Up Close and At Home with Plumb
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CBN.com What's behind Plumb's latest album, Blink? Recently I was invited to talk to one of Contemporary Christian’s coolest rockers and now proudest mommy to find out. She’s recently been nominated for “Best Female Artist” for the CCM Reader’s Choice Awards. Her music continues to inspire millions outside of the church walls, with several of her hit songs making major motion picture soundtracks. As a young woman, I was always attracted to Plumb’s deep and edgy songwriting and lyricism. With the release of her latest album (October ’07) inspired by the birth of her two sons, Solomon and Oliver, I must admit… I expected to hear a matronly “Mrs. Tiffany Arbuckle Lee” on the other end of the phone.
“Hello, this is Plumb.”
'Whew. Tiffany is still Plumb,' I thought.
And, it took but a few seconds to realize how she still manages to live up to her stage name. Tiffany is still the same Plumb we all know and love, with even greater depth and rawness now that she has experienced much more life. This rocker and “mommy” knows best how to divvy the load between career and home life. What makes her even cooler now is that she not only manages her career well, but she is managing her household with passion, joy, and divine order…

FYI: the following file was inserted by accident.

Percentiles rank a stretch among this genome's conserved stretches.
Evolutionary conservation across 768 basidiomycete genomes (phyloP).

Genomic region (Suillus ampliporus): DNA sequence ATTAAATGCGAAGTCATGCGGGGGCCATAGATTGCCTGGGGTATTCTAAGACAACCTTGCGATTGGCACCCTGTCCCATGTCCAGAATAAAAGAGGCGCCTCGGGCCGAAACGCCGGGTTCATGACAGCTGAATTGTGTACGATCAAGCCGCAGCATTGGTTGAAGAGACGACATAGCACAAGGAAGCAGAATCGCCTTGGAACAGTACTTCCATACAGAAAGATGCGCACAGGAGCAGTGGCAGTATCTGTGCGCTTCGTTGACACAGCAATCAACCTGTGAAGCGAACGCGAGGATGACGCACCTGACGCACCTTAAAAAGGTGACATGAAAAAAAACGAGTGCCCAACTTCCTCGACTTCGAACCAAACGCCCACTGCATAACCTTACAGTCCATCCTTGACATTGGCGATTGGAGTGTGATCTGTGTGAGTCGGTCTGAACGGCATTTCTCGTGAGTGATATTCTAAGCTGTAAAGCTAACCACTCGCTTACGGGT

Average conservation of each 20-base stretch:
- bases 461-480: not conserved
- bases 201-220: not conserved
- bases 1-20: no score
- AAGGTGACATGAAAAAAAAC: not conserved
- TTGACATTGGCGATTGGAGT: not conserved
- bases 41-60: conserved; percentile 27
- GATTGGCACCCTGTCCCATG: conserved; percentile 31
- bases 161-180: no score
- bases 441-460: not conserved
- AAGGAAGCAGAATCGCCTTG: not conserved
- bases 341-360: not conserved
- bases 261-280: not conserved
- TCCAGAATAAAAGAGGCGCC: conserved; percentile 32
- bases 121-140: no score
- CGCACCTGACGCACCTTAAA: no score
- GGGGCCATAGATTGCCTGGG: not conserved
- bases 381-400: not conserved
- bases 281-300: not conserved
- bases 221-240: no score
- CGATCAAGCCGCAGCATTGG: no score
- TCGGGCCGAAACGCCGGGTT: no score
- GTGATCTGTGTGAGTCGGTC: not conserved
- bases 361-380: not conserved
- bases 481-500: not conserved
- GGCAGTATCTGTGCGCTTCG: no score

“So, how do you like being a mommy, Plumb?” was my first question.
“I love it!” she exclaimed.
“What is a typical day like in your house?”
“It is never boring. I learn something new every day. I refuse to be one of those moms who complains about being a mother. Yes, it can be stressful and overwhelming at times, but I have a community of people around me of friends, family, and church that makes raising my children less overwhelming. One of the best things I did was ask for help. I have a helper who comes over three to four days a week to help out with laundry, dishes, and errands so I can spend time with them. She’s my third arm. She does the things I wish I had time for. When they’re napping, I songwrite. It makes it possible to be a Christian, wife, and mother. It’s possible because of all my help. I have moments of ‘What should I do?’ I’m not a perfect mom, but I don’t complain about it.”
Plumb knows the value of how "it takes a village to raise a child.” She realizes that not all mothers are in a position to hire a nanny, but says there are other options.
“I think it’s imperative to have your own life as a mother. A little time away is key. It’s not hard. Take $20 and give a high-schooler money, so you can go to Target by yourself one of these times,” she said.
And for Tiffany, part of being a good mother is maintaining her role as Plumb.